4 September 2019
Quantum communication offers a promising approach to boosting the security of critical applications in the fields of telecommunications, health care, electricity supply, and government services.
The OPENQKD pilot project will aim to bring about a change in the way we see, understand, and use quantum communication. Its focus is to create and test a communication network infrastructure with a built-in quantum element, using Quantum Key Distribution (QKD), an ultra-secure form of encryption that allows data to be transmitted with a very high level of security. It will lay the groundwork for a pan-European quantum communication infrastructure that uses satellite as well as ground-based solutions. Recently, the European Commission and several EU countries announced plans to work together to explore the development of such a quantum communication infrastructure linking European regions and cities.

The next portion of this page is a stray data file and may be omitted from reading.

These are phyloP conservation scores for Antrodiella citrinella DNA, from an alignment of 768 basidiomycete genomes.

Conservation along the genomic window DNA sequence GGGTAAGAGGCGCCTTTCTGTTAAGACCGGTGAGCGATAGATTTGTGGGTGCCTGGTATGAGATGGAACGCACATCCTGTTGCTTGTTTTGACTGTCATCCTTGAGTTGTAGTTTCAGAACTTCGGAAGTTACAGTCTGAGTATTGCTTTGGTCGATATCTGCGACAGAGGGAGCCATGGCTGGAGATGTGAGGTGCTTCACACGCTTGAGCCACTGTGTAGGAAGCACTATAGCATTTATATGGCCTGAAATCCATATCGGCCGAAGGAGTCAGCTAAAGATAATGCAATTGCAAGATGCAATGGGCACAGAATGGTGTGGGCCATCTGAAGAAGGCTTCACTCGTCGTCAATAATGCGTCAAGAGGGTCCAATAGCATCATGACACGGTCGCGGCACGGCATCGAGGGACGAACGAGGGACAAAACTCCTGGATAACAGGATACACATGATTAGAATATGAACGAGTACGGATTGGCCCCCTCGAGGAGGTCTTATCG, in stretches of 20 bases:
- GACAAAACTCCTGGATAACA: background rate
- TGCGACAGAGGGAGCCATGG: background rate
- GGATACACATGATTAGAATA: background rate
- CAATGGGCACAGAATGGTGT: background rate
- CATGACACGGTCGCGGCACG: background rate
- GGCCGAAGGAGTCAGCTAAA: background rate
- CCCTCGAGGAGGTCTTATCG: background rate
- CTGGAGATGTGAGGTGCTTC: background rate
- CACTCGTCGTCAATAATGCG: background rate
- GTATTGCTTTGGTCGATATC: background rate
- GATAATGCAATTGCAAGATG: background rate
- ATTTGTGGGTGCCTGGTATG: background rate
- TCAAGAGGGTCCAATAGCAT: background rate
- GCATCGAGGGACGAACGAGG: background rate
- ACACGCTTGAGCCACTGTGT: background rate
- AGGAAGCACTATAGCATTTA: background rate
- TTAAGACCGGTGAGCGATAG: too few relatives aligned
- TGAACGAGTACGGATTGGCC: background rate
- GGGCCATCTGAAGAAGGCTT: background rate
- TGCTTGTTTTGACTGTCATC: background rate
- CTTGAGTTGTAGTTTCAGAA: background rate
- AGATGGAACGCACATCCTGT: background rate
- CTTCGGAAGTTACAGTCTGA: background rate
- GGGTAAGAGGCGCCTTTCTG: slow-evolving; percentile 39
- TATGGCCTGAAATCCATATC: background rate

The core aim of OPENQKD is to develop encryption technologies that can enhance the security of critical applications in areas such as telecommunications, power supply, healthcare, finance and public administration.
The research group of Harald Weinfurter, LMU München physics professor and coordinator of the Research Unit Quantum Communication within MCQST contributes to the project. The group plans to develop new methods for secure encryption and to integrate them into local networks through a demonstration experiment.
OPENQKD, which is coordinated by the AIT Austrian Institute of Technology, is funded by the European Commission with a total of 15 million euros for the next three years. A total of 38 partners - 13 member states and Horizon 2020 associated states - are involved in the interdisciplinary cooperation.The consortium partners cover a wide range of competences including quantum equipment manufacturers, network operators, system integrators, small and medium-sized enterprises, research and technology organisations, universities, certification and standardisation bodies, and end users.